Coughs in children - Caidr
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Coughs in children

Updated 30.05.2022
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A cough is the most common illness in a child. At times it can sound really bad but is not always a sign that there is anything very concerning.  A cough can be caused due to viruses like COVID-19, colds or flu, bacteria like chest infections or pneumonia, and it can also be cause by allergies or asthma. Typically viral coughs last for 1 to 2 weeks, resolving on their own –they can last longer but are hopefully improving in that time and your child should be well.

Are there different types of cough? 

Yes, there certainly are, and certain coughs are characteristic of particular infections or conditions. We’ll take you through them, so see if you can work out the cause of your child’s cough. A barking cough is caused by swelling in the upper airway.- this goes down to the pharynx and larynx, deep in the throat. Croup is usually the culprit of a barking cough, and it usually affects children under 3 years old. It usually starts in the middle of the night and the child can develop a noisy alarming breathing called stridor. Whooping cough is caused by a bacterial infection of the airways called pertussis. The child can have spells of back-to-back coughing without being about to take a breath. After this they take in a deep breath that makes a whooping sound. They can also have a temperature with this cough. The UK’s childhood vaccine programme protects against pertussis. A wheeze is a high-pitched whistling sound on taking a breath, and if this accompanies a cough, it indicates the lower airways are swollen. This can happen in bronchitis, and is often called viral-induced wheeze, or with asthma. Most coughs get worse at night, because the mucus from the nose drips to the back of the throat when the child lies, irritating the lining of the airways and causing them to cough. This can happen in colds, flu, chest infections and asthma. Asthma often makes coughs worse in the early hours and morning, and children may feel a tightness across their chest that is relieved by their blue inhaler (salbutamol).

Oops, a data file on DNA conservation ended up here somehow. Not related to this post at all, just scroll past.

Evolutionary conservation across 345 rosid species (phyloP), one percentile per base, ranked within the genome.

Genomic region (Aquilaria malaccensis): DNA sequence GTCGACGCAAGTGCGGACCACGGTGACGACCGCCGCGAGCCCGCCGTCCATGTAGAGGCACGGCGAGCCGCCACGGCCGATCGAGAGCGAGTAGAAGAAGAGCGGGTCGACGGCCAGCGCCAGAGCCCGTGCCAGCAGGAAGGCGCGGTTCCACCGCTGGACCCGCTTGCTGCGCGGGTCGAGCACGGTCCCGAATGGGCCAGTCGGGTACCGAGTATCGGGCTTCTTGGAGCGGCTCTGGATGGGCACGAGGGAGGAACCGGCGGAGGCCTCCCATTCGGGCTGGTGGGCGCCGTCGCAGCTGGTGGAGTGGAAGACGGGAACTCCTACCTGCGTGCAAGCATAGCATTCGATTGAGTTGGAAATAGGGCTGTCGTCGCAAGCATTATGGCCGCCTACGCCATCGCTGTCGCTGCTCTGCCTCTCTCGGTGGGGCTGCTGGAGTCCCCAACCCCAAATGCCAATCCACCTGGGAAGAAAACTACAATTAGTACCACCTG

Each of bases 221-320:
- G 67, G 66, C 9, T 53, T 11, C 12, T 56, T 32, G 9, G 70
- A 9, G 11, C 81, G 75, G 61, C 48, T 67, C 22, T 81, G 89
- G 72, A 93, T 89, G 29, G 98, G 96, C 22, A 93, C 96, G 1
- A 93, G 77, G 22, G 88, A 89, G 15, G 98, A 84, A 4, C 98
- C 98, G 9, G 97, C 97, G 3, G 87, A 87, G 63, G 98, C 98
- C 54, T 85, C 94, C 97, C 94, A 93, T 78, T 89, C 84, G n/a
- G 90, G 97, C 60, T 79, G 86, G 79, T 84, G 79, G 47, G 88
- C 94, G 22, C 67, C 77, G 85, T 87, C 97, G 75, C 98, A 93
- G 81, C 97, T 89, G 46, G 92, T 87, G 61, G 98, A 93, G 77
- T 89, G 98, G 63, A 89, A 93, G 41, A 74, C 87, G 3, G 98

Any more causes?

A daytime cough may be prompted by cold air or allergens getting into the lungs. The common cold can cause a cough with a mild fever. If the temperature stays persistently high then it could be pneumonia, especially if the child is breathing fast or lethargic.  A cough can cause vomiting if a child coughs so much that it triggers their gag reflex at the back of their throat and makes them vomit. This is nothing to worry about, unless the vomiting continues. A persistent cough will last for weeks, and may be caused by picking up back-to-back viruses, especially if you notice a runny or blocked nose and possibly conjunctivitis. Asthma and allergies can cause an ongoing cough as well. If it lasts longer than 3 weeks, it’s worth speaking to their doctor.

How is a cough treated in children?

Most coughs are treated with over-the-counter medication. If your child is under 6, we recommend glycerol syrup and paracetamol. If they are 6 or over, you can get a syrup for chesty or dry coughs, depending on how they sound. Paracetamol help with any associated pain or fever. If you think an allergy is causing the cough, you can give your child antihistamine syrup. Most coughs should resolve within 2 weeks. If the cough doesn’t resolve after 2 to 3 weeks or it is getting worse, you should contact your doctor.   If your doctor suspects asthma, they might give a trial of a salbutamol inhaler to see if that helps with the cough and any other associated symptoms, although asthma is not usually diagnosed until the child is over 5.

When should I take them to a doctor?

If your child’s cough lasts longer than 2 weeks or is worsening, they are coughing up green/brown phlegm, complaining of pain in the chest then you should speak to a doctor. If your child is breathing differently or making noises when they breathe it is important to speak to someone straight away.   It is also advised to attend the emergency department if they have a very high temperature, not improving with paracetamol, reduced eating or drinking, or they are not their usual playful self; crying or lethargic. If their lips, face or mouth is going blue, they are showing signs of dehydration or they are struggling to breathe, call 999 for an ambulance.  

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